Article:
This time of year, in the Roman hilltops, better known as the Castelli Romani, the Sagra del Vino takes place. It's a three day wine festival that comes during the last stage of grape harvest, in other words, right now! It's a big thing around here and pretty attractive, I mean how many fountains do you see with wine that flows from the tap?! A chaos of people, who've bent the elbow a little too much, tune roman songs as they walk in herds, one holding the other, more for the need to keep each other from falling then that of comradeship. Warm biscuits and briosche made with wine must are sold off the streets, have you every tried one? Gosh are they good! But all of this, is not for me, except for the biscuits and briosche of course. I prefer what can be found just below Marino, where vineyards overlook Rome. It's quiet and fragrant, it smells all so good. The only tune may come from my radio while I drive along those curvy streets, the car window is rolled down and bit of that misty air mixed with the scent of wine flow in. My hair goes frizzy, my skin damp and that scent leaves a taste of fermented grapes on my tongue. All of this makes me feel good as much as it smells good, it's me, just me and what I like best.
A couple of years ago I asked my dad if he can help me build a tiny vineyard in the garden and for "tiny" I meant tiny (!!!). Four plants are enough, papa' said, and so, four tiny grapevines were planted in the garden the next day. Last year, we got our first taste of fine grapes. This year, the grapes multiplied, even quadruplicated to the point that the tiny vineyard has become fructuous, so fructuous, I mean, how much could you possibly eat in a day, a week, a month? I realized I had enough when my son saw me coming in from the garden for the umpteenth time with another basket full of grapes and said, Ma' it's time we move on to apple season.
The remaining grapes were gathered and reduced to a simple grape syrup. A syrup I've used in so many different ways, on pancakes, in porridge and to accompany roasts, like this pork loin roast here.
Pork Loin Roast
1 kg lean pork loin
pancetta, about 20 thin slices
fresh herb mix (sage, rosemary, thyme etc.)
extra virgin olive oil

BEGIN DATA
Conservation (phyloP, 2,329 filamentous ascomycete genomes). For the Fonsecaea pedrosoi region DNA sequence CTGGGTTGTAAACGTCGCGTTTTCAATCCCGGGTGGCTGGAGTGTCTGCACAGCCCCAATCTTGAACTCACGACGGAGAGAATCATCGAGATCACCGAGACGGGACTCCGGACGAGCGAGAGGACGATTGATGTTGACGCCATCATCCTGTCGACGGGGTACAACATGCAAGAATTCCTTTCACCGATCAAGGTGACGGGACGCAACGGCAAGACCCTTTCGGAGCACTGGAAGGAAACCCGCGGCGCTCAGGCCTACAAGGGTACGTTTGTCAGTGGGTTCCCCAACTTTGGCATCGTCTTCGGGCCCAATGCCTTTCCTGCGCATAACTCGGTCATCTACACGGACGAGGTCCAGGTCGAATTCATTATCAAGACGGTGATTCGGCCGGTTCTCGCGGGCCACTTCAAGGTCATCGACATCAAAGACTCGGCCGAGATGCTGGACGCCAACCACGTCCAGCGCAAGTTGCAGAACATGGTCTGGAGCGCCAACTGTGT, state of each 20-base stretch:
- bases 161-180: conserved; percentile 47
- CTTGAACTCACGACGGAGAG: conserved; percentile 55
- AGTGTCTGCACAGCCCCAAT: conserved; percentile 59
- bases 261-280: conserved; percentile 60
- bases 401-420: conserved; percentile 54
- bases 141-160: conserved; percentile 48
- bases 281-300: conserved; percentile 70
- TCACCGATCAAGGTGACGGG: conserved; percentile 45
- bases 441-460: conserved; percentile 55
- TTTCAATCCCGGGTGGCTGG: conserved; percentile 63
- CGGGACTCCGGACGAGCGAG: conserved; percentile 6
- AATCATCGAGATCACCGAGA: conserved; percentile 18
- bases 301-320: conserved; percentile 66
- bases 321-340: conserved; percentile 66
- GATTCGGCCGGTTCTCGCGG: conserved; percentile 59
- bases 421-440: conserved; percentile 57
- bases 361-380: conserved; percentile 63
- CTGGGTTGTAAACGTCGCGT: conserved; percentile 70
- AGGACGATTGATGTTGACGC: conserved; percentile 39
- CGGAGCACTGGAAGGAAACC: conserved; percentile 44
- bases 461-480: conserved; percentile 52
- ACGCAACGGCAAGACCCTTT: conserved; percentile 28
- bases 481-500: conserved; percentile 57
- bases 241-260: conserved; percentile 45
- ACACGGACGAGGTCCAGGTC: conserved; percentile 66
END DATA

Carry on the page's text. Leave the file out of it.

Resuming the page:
1 tbsp. butter
1 glass white wine
Ask your butcher to butterfly a piece of pork loin. If you don’t have an option, it’s not difficult to do it yourself. Start by laying a boneless piece of pork loin on the cutting board. With a sharp knife, from one end to the other, cut a horizontal incision one inch deep straight down the middle of the roast. As you cut, pull back the meat. Return to where you began the incision and cut a light deeper into the meat as you pull back the meat. Repeat until the loin is flattened out into a rectangular shape.
Finely chop a mix of fresh herbs, I find that sage, rosemary and thyme work well with pork but you can use the herbs you prefer. Mix the finely chopped herbs with a tbsp. of butter, a pinch of salt and pepper to form a sort of paste. Season the entire piece of loin with a little salt and pepper and in the exact middle of the meat place the paste of butter and herbs along a horizontal line from one end to the other. Roll the piece of loin and wrap with thin slices of pancetta. String the entire roast so that it keeps its shape while cooking.
In a hot casserole pot for roast, add 2 tbsp. EVO oil. Place the roast in the pot and sear on all sides until golden brown. Add un glass of good white wine. Place the lid on the pot and lower the heat. Allow the roast to cook for about 45 minutes on the stove or in a preheated oven at 190 ºC.
1 kg concord grapes
2 tbsp. honey
Pull the grapes from their branches and wash in abundant fresh water. Drain and place in a pot. Allow the grapes to boil and then lower the heat and reduce to a simmer. You will notice after about 10 minutes that the skins and seeds will separate from the pulp. Use a wooden spoon to mix and press the grapes. Allow to simmer for another 5 minutes. Remove from the stove and pass the grapes through a sieve, pressing the grapes constantly against the sieve. Discard the seeds and skins. Place the grape juice back on the stove and add the honey. Allow to boil on high heat for about 5/10 minutes so that the juice thickens and becomes a syrup. Pour the juice in a container and allow to cool. It stores up to a month in the fridge.
* The syrup diluted in fresh sparkling water becomes a juice.
*When using the syrup for meats, add a little salt. When using the syrup for drinks add a little sugar or honey to your taste before adding to sparkling water or liquor.